Teachers in Alabama Are Effectively Getting Paid Less Than a Decade Ago
By Trisha Powell Crain
The value of Alabama's teacher salaries has been eroding for many years and is now worth less than it was a decade ago, an AL.com analysis shows.
And while lawmakers agreed to fund a 2.5 percent pay raise next year, the looming question is whether it will be enough to stave off the growing angst over low pay and challenging working conditions of teachers in Alabama.
Amy Marlowe is the assistant chief of member advocacy and outreach for the Alabama Education Association. Marlowe said while teachers appreciate the small pay raise, she doesn't think it will be enough for teachers who are suffering from not only low wages but also low morale after many years of bludgeoning from lawmakers and the public.
"I think teachers are a sleeping giant right now," Marlowe said. If it had not been for assurances from lawmakers that there will be another raise next year, she said, "I think we would have had a hard time containing them."
Teachers in Arizona, Colorado, West Virginia, Oklahoma and Kentucky have protested austere education budgets in recent weeks, with some winning raises for themselves and others forcing Republican-led legislatures to support tax increases that will eventually lead to higher education funding.
North Carolina teachers will demonstrate against low wages and education funding at the state's capitol on May 16, the opening day of that state's legislative session.
Marrianne Hayward leads the 2,000-member Jefferson County chapter of the Alabama Federation of Teachers. She doesn't mince words on the subject of teacher pay.
"I think we've been desensitized to think 'oh thank you so much for 2 percent'," Hayward said. The raise was likely a preemptive move by lawmakers in an election year, she said, "but there is a strong undercurrent" among her members, that much more needs to be done to improve working conditions for teachers. "They're going to reach the breaking point," she said.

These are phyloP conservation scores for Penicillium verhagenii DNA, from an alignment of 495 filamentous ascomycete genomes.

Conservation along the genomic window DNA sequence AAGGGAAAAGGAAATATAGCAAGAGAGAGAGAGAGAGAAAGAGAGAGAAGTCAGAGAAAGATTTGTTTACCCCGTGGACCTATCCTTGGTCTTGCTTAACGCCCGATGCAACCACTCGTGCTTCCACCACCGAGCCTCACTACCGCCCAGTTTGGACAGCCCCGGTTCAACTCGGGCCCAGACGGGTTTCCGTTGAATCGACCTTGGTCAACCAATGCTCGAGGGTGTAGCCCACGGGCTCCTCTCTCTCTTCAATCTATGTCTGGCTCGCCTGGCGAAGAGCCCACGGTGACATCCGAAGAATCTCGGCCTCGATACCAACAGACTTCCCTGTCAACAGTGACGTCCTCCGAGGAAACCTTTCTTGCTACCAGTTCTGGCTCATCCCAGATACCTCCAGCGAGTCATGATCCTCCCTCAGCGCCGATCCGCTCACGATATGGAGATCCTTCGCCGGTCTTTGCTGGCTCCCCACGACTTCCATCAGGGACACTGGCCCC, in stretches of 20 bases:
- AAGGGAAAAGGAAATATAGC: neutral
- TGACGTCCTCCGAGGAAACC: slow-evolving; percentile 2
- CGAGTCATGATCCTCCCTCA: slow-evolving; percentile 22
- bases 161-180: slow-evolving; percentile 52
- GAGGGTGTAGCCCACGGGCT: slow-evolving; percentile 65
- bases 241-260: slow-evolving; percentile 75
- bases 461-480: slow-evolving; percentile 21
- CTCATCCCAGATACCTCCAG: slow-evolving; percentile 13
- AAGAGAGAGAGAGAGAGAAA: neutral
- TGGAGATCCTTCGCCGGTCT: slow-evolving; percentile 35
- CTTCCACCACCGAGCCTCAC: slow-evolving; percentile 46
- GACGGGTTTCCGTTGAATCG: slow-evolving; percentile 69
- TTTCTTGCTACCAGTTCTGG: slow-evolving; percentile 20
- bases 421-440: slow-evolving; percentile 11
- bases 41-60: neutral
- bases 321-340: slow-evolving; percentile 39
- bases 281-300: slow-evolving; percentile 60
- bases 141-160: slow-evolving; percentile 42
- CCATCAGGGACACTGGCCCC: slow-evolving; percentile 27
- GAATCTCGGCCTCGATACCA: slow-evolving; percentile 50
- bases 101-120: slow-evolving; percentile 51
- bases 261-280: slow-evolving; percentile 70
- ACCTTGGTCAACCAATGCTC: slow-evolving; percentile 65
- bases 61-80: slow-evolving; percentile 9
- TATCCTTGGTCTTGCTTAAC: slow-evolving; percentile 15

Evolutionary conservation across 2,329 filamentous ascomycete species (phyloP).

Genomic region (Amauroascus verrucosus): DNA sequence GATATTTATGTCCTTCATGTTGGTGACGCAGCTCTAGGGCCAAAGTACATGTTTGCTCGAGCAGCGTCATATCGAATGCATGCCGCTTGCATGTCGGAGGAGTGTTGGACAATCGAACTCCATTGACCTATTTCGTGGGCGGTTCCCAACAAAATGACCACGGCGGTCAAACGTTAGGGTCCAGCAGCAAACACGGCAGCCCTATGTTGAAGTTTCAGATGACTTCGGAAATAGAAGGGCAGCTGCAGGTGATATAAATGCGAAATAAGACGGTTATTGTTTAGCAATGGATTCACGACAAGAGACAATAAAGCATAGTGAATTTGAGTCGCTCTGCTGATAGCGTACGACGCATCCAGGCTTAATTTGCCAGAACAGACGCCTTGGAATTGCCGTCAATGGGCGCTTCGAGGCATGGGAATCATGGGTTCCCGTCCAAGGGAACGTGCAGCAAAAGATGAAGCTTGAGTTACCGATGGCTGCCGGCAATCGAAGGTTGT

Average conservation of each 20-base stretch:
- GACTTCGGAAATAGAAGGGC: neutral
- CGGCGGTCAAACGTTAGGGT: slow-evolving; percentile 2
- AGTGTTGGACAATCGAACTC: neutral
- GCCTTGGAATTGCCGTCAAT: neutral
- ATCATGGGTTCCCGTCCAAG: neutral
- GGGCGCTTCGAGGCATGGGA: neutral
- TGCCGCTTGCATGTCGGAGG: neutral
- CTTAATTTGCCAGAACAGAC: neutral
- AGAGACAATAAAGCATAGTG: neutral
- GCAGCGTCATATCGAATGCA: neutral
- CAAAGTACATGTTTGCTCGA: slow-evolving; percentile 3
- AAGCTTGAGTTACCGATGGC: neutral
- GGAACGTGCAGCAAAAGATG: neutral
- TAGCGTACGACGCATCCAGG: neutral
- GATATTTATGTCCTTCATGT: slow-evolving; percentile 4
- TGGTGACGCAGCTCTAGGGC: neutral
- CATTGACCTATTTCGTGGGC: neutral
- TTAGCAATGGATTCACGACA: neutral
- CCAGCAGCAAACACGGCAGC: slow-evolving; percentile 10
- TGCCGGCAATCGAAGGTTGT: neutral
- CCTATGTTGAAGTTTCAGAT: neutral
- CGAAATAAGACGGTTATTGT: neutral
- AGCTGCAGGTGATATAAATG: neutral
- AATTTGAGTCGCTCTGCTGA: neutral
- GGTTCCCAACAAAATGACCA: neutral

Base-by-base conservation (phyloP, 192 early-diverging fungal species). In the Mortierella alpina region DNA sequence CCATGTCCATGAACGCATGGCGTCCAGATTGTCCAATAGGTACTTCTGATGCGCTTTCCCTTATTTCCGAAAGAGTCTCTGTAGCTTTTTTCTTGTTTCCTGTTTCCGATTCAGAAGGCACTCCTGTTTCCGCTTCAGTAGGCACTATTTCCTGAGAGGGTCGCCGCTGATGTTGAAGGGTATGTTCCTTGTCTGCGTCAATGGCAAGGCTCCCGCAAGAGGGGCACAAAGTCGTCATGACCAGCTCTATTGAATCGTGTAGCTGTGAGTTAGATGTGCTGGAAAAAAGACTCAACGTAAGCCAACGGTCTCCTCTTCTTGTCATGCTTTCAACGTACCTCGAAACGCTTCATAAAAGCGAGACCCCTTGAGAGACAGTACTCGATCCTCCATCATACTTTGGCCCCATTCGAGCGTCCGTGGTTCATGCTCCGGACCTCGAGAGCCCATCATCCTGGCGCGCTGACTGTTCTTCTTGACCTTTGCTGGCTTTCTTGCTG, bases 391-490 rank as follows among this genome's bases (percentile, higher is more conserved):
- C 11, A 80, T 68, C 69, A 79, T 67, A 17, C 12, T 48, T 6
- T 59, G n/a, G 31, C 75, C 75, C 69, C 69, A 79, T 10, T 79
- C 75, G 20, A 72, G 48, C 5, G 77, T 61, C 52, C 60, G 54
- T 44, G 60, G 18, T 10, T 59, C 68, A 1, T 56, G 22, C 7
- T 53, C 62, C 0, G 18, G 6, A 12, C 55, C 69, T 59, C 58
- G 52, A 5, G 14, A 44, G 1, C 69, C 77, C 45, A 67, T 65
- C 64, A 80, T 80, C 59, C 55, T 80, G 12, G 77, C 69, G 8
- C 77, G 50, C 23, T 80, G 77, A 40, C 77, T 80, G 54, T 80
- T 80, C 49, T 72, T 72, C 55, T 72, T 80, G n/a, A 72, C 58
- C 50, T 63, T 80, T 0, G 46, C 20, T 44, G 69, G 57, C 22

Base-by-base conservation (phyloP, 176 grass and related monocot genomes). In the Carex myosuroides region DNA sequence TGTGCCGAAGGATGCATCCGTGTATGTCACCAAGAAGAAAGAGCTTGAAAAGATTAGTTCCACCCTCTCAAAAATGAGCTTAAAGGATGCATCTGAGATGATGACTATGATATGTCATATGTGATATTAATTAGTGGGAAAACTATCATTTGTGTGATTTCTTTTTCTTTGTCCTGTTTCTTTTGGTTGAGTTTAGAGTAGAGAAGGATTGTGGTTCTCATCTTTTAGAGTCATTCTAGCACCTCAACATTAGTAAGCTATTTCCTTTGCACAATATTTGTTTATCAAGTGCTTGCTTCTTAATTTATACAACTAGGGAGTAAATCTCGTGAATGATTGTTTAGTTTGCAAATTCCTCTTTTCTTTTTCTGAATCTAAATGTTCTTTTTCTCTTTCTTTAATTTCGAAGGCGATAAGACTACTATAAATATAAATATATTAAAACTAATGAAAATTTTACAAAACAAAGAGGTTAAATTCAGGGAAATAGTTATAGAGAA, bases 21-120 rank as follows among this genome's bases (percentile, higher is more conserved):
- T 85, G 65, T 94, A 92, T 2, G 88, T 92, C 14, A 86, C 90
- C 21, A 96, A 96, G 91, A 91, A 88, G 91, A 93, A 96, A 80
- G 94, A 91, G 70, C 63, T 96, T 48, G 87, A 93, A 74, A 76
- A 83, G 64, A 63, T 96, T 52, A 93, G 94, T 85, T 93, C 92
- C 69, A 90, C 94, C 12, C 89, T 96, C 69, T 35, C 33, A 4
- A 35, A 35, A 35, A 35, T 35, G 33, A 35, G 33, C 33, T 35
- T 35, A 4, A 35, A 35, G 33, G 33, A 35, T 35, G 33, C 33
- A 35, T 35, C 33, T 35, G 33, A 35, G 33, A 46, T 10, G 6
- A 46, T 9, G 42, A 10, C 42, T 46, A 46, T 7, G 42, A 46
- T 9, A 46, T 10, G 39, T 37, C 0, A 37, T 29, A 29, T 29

When asked what she means by working conditions, Hayward said teachers have suffered through chronically low levels of education funding, spending money on needed supplies out of their own pockets and, she said, "Just the lack of respect for the teaching profession."
Pat Miller is in his 33rd year of teaching in Huntsville City Schools. He's taught at the middle school and high school levels and is teaching Advanced Placement Psychology this year at Grissom High School. He feels that lack of respect, too.
"I don't feel treated like the other professionals," he said. "We all have our degrees. We all have our experience."
Miller, an AEA member, said he is hearing from teachers who are ready to fight back against the constant badgering of teachers. "They're just beaten down and tired because they care so much. Teachers are professionals, and teachers work hard."
Miller said he is thankful Huntsville's school board recently enacted a three-year, $10 million plan to improve teacher pay in his district because of the loss of value of teachers' wages since the Great Recession has been difficult to sustain. "We're still trying to get back what we lost over the last decade for sure," he said.
An AL.com analysis confirmed teacher pay is worth less now than it was a decade ago after adjusting for inflation. Losing that value has practical implications for teachers in Alabama's classrooms. Imagine earning exactly what you did 10 years earlier, even though you've been working all of these years.